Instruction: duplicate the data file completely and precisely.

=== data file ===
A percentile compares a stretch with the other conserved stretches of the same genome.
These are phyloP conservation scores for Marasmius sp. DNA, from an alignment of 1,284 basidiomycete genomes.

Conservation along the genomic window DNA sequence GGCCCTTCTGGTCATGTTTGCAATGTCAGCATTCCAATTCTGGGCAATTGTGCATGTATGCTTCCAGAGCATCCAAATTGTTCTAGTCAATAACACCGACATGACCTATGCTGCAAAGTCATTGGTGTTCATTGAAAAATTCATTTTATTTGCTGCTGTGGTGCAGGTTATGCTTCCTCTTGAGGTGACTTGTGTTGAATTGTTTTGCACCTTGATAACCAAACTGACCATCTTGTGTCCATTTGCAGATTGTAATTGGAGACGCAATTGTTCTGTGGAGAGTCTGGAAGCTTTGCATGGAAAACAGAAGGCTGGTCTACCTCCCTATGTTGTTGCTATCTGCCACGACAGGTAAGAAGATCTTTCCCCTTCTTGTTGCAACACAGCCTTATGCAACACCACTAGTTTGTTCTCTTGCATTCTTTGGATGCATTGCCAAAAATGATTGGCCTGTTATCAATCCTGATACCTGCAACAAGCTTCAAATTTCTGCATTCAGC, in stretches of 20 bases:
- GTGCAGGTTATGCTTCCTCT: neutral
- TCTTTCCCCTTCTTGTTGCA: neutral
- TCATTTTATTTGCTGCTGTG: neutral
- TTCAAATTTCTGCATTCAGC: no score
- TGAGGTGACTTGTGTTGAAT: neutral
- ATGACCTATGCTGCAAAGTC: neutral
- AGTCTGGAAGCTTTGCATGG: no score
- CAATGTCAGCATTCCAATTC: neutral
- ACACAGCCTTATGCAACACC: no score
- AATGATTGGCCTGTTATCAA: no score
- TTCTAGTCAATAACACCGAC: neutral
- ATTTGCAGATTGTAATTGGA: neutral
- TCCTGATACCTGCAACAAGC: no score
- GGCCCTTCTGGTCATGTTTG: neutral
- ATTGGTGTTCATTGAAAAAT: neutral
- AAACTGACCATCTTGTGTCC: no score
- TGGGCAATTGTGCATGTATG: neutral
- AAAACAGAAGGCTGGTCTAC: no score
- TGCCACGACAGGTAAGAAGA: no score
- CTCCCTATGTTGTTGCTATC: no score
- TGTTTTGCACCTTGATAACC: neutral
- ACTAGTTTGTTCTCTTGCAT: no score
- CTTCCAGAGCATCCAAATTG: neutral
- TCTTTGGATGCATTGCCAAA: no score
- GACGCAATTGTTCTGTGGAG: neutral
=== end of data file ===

A percentile compares a stretch with the other conserved stretches of the same genome.
These are phyloP conservation scores for Marasmius sp. DNA, from an alignment of 1,284 basidiomycete genomes.

Conservation along the genomic window DNA sequence GGCCCTTCTGGTCATGTTTGCAATGTCAGCATTCCAATTCTGGGCAATTGTGCATGTATGCTTCCAGAGCATCCAAATTGTTCTAGTCAATAACACCGACATGACCTATGCTGCAAAGTCATTGGTGTTCATTGAAAAATTCATTTTATTTGCTGCTGTGGTGCAGGTTATGCTTCCTCTTGAGGTGACTTGTGTTGAATTGTTTTGCACCTTGATAACCAAACTGACCATCTTGTGTCCATTTGCAGATTGTAATTGGAGACGCAATTGTTCTGTGGAGAGTCTGGAAGCTTTGCATGGAAAACAGAAGGCTGGTCTACCTCCCTATGTTGTTGCTATCTGCCACGACAGGTAAGAAGATCTTTCCCCTTCTTGTTGCAACACAGCCTTATGCAACACCACTAGTTTGTTCTCTTGCATTCTTTGGATGCATTGCCAAAAATGATTGGCCTGTTATCAATCCTGATACCTGCAACAAGCTTCAAATTTCTGCATTCAGC, in stretches of 20 bases:
- GTGCAGGTTATGCTTCCTCT: neutral
- TCTTTCCCCTTCTTGTTGCA: neutral
- TCATTTTATTTGCTGCTGTG: neutral
- TTCAAATTTCTGCATTCAGC: no score
- TGAGGTGACTTGTGTTGAAT: neutral
- ATGACCTATGCTGCAAAGTC: neutral
- AGTCTGGAAGCTTTGCATGG: no score
- CAATGTCAGCATTCCAATTC: neutral
- ACACAGCCTTATGCAACACC: no score
- AATGATTGGCCTGTTATCAA: no score
- TTCTAGTCAATAACACCGAC: neutral
- ATTTGCAGATTGTAATTGGA: neutral
- TCCTGATACCTGCAACAAGC: no score
- GGCCCTTCTGGTCATGTTTG: neutral
- ATTGGTGTTCATTGAAAAAT: neutral
- AAACTGACCATCTTGTGTCC: no score
- TGGGCAATTGTGCATGTATG: neutral
- AAAACAGAAGGCTGGTCTAC: no score
- TGCCACGACAGGTAAGAAGA: no score
- CTCCCTATGTTGTTGCTATC: no score
- TGTTTTGCACCTTGATAACC: neutral
- ACTAGTTTGTTCTCTTGCAT: no score
- CTTCCAGAGCATCCAAATTG: neutral
- TCTTTGGATGCATTGCCAAA: no score
- GACGCAATTGTTCTGTGGAG: neutral